Court fees increase
While with some of the criminal justice reforms covered by Mr Gove today he saw a need to “monitor their effects to make sure that justice and fairness are served”, he had nothing to say about doing the same in relation to the recent substantial court fees increases for civil claims, on which his views are awaited.
On the rise in employment tribunal fees which were implemented in July 2013 and which can therefore be looked at as far as potential trends in court fees are concerned, the most recent HCMTS data for Q4 2014/15 released this month showed that while there had been an initial substantial fall in the number of new claims, this had begun to recover.
The pre-increase quarterly average number of new employment tribunal claims stood at around 47,000. This fell by as much as 82% to 8,500 by the third quarter post-reform, but has increased in each of the three quarters since, and now stands at 20,300, up to 43% of the previous average. That market has, it seems, had sufficient time to adapt itself to the challenges presented by the new fees.
We will need to wait for release of the Q1 and Q2 data for 2015/16 from the MoJ before we can see the impact on the number of issued court proceedings of March’s court fees increase, and assuming there is a drop, to see if that is followed by a recovery, and if so how long the recovery will take.
Other MoJ changes
Like of course most other government departments, the MoJ has more savings to make from its budget this financial year. It needs to find another £249m of savings, or to cut 4% of the budget.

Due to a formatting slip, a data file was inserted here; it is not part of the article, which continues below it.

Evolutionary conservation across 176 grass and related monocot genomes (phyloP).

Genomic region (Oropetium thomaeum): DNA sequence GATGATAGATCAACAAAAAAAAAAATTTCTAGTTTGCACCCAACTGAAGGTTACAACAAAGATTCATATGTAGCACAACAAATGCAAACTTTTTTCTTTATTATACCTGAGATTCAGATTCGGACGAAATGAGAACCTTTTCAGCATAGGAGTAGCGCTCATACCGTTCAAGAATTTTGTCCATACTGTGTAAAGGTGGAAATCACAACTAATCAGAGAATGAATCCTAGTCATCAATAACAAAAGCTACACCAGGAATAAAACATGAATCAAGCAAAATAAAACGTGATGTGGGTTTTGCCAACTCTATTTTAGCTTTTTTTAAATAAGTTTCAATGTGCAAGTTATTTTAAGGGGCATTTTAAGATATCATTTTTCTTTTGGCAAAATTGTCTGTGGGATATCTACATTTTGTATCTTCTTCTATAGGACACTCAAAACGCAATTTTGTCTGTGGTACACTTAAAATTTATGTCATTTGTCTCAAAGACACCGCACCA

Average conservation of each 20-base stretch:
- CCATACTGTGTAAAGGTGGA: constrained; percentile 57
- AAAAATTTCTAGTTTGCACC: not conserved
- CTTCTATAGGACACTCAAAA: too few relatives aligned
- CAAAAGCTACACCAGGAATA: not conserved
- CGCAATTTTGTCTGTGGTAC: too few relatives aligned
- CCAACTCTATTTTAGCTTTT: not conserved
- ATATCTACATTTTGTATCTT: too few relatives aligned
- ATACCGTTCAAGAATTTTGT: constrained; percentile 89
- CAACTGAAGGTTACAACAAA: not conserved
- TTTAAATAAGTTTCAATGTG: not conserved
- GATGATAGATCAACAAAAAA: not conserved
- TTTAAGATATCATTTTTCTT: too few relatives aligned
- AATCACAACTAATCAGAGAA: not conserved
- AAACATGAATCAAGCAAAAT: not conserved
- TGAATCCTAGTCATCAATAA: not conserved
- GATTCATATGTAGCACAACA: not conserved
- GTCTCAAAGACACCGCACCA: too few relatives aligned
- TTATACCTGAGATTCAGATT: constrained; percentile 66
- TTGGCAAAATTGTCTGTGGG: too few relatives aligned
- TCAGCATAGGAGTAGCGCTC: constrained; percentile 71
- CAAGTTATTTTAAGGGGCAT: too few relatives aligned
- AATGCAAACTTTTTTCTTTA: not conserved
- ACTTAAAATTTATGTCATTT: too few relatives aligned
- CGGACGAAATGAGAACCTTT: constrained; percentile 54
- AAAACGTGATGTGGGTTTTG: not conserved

Yesterday it announced as part of its plans an intention to reduce staff numbers by 400, or 2.5% of its workforce. While Mr Gove’s expected move to ODR and a reduced need for court buildings may tie in with this, both are some way off, and a reduced number of front line staff in the court service will give rise to concerns about a further deterioration in the level of service offered to litigants.
You may have heard before of the Personal Injury claims Arbitration Service. Though it is not new, it had what was described as an “exclusive launch party” yesterday evening. Its architect is Andrew Ritchie QC, fellow of APIL and chairman of the Personal Injury Bar Association, who is instructed by claimants in larger claims.
PiCARBS sets out as its aim to establish an arbitration process for injury claims. It now has detailed arbitration rules on its website. It rolls back the clock to the pre Jackson position, so avoiding for claimants their concerns around the risk of strike out for default (though it accepts the risk is reduced post Denton), their dislike of costs management, and the issue of having to pay increased court fees (the PiCARBS entry fee is £1,600 per case). There are 15 QCs including Mr Ritchie whose names appear on the website as “panel arbitrators”.
Mr Ritchie hopes to catch 30-50 cases in his first year, and eventually to secure around 10% of the litigation market. He sees it as a 3 year project.